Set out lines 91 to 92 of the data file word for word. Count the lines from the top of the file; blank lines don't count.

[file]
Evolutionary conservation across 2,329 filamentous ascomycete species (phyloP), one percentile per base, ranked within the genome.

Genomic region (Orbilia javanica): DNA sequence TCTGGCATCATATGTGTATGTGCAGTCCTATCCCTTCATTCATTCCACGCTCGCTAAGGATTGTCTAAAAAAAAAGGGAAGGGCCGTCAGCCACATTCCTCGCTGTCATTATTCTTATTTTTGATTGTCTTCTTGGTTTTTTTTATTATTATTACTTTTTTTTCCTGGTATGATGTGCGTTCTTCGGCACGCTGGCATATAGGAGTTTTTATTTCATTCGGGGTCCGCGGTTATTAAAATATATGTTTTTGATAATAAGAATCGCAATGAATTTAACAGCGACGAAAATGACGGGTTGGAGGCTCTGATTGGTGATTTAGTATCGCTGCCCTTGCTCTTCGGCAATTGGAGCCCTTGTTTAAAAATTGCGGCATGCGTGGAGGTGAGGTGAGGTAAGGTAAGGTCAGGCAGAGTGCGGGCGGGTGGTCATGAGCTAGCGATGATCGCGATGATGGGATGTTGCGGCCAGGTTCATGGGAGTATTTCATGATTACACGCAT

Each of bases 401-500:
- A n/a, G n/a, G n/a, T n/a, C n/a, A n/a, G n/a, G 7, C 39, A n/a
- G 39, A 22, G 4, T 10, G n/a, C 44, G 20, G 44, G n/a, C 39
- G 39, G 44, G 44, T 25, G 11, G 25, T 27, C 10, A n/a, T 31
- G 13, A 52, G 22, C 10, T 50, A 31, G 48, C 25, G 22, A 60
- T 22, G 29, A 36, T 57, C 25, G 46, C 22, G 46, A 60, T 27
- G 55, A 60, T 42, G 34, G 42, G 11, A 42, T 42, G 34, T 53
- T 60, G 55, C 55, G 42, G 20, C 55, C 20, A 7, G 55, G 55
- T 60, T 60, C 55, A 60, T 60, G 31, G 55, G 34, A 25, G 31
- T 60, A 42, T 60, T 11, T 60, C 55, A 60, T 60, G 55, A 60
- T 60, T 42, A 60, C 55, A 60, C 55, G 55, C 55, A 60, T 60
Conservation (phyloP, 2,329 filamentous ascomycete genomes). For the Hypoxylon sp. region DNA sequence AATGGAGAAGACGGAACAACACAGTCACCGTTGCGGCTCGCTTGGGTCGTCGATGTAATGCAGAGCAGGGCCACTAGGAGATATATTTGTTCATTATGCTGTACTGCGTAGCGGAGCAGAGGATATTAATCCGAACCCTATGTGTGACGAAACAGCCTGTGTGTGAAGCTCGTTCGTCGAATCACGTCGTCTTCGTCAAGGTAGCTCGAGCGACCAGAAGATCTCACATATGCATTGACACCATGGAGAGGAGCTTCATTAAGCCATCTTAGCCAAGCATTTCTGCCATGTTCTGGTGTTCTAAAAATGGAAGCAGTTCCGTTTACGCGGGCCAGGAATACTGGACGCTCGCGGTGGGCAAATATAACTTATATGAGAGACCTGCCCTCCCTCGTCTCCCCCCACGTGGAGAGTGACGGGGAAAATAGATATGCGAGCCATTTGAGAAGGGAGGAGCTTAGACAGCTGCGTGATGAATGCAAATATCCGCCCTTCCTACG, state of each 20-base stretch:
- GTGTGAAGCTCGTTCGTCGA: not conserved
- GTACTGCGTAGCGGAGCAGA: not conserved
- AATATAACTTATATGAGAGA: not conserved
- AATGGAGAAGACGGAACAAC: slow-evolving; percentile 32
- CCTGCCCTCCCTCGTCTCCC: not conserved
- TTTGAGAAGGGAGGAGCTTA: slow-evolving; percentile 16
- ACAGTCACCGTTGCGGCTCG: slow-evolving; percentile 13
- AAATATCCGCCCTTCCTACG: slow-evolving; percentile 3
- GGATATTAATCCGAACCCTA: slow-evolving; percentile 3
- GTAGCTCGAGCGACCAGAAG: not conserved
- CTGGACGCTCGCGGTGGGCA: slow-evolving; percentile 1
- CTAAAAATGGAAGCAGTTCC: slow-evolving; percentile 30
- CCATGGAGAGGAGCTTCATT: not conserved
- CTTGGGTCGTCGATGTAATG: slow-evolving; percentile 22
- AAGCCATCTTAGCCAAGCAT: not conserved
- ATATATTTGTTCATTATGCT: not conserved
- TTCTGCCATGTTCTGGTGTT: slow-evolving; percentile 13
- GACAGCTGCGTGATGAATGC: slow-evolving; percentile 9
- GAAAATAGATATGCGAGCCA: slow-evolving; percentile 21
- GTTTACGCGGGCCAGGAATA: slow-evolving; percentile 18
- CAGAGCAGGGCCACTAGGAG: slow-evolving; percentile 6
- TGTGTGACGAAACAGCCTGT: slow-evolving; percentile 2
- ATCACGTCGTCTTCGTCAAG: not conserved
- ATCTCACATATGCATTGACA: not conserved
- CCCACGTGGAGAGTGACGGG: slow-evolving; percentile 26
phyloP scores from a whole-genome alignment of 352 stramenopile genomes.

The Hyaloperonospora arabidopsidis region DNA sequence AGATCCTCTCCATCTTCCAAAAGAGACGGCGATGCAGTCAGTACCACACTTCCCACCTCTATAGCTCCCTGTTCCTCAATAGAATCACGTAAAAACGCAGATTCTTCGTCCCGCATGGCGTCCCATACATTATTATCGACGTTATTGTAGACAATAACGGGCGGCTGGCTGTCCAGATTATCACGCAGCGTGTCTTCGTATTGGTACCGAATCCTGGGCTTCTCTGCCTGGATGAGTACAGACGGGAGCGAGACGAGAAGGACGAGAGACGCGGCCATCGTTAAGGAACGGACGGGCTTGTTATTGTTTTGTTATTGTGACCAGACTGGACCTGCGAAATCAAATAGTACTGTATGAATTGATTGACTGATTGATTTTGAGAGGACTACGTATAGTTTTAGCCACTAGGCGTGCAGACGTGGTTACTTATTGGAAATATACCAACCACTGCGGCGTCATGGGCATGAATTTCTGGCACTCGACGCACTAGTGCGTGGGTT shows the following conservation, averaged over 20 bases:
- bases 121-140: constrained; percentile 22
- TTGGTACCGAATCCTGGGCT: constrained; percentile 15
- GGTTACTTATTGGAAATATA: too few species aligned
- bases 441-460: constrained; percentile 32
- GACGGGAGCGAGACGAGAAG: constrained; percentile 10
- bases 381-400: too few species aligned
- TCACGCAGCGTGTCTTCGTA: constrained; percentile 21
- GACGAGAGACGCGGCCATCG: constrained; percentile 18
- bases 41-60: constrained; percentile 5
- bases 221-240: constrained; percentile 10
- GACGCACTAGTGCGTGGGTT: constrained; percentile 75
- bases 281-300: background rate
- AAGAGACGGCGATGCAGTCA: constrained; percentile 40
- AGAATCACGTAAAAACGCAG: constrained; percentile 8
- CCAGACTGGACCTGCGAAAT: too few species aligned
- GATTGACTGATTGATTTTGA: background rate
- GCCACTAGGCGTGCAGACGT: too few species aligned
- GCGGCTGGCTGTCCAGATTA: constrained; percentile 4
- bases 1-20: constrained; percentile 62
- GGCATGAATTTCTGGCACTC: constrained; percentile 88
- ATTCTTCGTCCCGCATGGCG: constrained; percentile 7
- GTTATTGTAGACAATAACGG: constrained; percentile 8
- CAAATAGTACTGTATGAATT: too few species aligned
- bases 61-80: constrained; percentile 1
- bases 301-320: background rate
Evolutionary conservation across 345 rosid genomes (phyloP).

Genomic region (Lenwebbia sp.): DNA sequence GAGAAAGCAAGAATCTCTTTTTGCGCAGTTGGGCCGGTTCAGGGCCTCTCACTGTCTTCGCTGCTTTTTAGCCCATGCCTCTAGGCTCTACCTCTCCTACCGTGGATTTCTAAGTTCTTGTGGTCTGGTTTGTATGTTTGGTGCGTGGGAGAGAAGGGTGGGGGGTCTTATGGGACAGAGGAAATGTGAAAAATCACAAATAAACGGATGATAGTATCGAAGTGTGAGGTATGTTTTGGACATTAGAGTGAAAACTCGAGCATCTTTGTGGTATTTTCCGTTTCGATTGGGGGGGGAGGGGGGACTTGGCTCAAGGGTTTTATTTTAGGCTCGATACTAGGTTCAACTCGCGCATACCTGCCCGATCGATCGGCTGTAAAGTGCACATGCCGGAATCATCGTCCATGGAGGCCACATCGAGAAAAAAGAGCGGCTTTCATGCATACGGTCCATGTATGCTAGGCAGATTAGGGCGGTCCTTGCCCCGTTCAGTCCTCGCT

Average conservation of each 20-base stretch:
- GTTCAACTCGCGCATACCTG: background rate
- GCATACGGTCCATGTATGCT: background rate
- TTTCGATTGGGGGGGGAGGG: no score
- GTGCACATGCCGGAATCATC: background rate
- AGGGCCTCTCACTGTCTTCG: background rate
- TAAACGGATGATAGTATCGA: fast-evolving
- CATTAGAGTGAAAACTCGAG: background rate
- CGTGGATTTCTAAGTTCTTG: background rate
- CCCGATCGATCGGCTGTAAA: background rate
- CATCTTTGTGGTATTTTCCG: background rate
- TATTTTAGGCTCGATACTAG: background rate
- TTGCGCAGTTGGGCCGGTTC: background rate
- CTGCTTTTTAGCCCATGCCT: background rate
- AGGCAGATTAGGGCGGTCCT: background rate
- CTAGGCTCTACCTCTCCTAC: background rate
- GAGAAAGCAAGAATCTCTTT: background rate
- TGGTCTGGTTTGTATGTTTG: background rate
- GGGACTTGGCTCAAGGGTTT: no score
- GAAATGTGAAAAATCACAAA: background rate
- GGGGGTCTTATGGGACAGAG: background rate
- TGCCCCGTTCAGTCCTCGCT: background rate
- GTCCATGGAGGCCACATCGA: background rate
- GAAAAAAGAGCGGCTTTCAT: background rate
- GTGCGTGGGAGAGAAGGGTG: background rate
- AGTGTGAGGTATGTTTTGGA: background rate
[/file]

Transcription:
- GTCCATGGAGGCCACATCGA: background rate
- GAAAAAAGAGCGGCTTTCAT: background rate